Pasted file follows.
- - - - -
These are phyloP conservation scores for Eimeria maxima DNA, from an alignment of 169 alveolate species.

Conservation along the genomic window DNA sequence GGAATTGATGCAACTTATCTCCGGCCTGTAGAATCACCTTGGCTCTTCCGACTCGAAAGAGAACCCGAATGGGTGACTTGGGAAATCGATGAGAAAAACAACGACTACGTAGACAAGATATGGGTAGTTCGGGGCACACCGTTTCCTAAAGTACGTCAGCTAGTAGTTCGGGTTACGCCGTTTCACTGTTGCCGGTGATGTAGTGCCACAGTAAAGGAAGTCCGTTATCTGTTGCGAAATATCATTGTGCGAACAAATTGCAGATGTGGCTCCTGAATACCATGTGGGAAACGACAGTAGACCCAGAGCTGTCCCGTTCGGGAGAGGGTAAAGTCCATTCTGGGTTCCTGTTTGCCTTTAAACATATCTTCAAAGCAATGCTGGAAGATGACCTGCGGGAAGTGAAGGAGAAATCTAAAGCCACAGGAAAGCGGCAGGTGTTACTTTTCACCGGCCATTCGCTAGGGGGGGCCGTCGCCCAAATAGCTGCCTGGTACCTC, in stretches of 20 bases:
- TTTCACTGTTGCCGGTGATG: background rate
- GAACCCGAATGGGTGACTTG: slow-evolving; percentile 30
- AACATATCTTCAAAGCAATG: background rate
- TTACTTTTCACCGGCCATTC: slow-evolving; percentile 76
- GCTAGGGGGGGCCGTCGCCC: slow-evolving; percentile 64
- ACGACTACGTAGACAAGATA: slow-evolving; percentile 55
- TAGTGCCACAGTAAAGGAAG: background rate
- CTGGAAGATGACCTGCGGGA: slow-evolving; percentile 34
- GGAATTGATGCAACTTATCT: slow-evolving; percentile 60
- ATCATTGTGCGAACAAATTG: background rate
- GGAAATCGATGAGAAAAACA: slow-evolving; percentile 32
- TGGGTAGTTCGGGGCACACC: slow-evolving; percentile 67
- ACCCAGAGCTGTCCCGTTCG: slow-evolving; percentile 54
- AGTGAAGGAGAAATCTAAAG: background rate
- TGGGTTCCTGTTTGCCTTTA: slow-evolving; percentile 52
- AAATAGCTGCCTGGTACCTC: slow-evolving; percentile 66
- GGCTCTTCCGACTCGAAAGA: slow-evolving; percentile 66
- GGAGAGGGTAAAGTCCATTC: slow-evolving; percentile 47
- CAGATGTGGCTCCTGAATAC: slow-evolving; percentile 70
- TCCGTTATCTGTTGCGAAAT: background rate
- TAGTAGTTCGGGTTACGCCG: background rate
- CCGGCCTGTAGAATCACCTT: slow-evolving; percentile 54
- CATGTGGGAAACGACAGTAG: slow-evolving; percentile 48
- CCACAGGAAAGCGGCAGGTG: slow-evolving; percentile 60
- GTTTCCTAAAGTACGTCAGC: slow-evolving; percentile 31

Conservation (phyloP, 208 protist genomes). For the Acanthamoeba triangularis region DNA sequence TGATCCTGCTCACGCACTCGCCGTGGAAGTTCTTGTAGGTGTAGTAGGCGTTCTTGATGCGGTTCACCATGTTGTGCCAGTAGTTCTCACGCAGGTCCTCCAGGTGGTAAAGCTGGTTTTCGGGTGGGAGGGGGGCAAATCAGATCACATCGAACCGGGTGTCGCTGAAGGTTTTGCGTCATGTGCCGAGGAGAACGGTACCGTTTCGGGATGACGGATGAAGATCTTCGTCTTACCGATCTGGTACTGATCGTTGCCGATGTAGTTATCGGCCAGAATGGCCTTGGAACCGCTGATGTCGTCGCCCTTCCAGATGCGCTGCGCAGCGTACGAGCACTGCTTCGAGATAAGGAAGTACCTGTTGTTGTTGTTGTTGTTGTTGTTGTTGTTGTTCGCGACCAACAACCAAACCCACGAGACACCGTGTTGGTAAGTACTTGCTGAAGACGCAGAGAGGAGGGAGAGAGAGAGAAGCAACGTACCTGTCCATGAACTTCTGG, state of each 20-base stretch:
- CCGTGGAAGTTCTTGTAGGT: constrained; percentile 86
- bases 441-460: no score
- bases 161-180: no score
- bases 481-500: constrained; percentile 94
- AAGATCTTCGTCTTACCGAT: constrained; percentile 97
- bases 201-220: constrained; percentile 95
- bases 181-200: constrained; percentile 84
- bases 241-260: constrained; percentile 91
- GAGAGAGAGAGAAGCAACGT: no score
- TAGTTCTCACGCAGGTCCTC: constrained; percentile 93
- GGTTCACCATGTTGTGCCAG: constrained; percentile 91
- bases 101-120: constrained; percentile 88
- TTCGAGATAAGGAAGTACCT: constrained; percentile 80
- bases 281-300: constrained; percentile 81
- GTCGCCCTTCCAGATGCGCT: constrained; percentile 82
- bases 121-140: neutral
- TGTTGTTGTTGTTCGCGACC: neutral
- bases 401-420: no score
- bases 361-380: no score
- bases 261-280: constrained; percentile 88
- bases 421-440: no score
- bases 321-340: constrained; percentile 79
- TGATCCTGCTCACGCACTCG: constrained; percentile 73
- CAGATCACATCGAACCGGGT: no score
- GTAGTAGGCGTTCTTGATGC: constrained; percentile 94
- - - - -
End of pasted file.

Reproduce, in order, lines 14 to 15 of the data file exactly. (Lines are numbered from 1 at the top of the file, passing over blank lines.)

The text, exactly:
- TGGGTAGTTCGGGGCACACC: slow-evolving; percentile 67
- ACCCAGAGCTGTCCCGTTCG: slow-evolving; percentile 54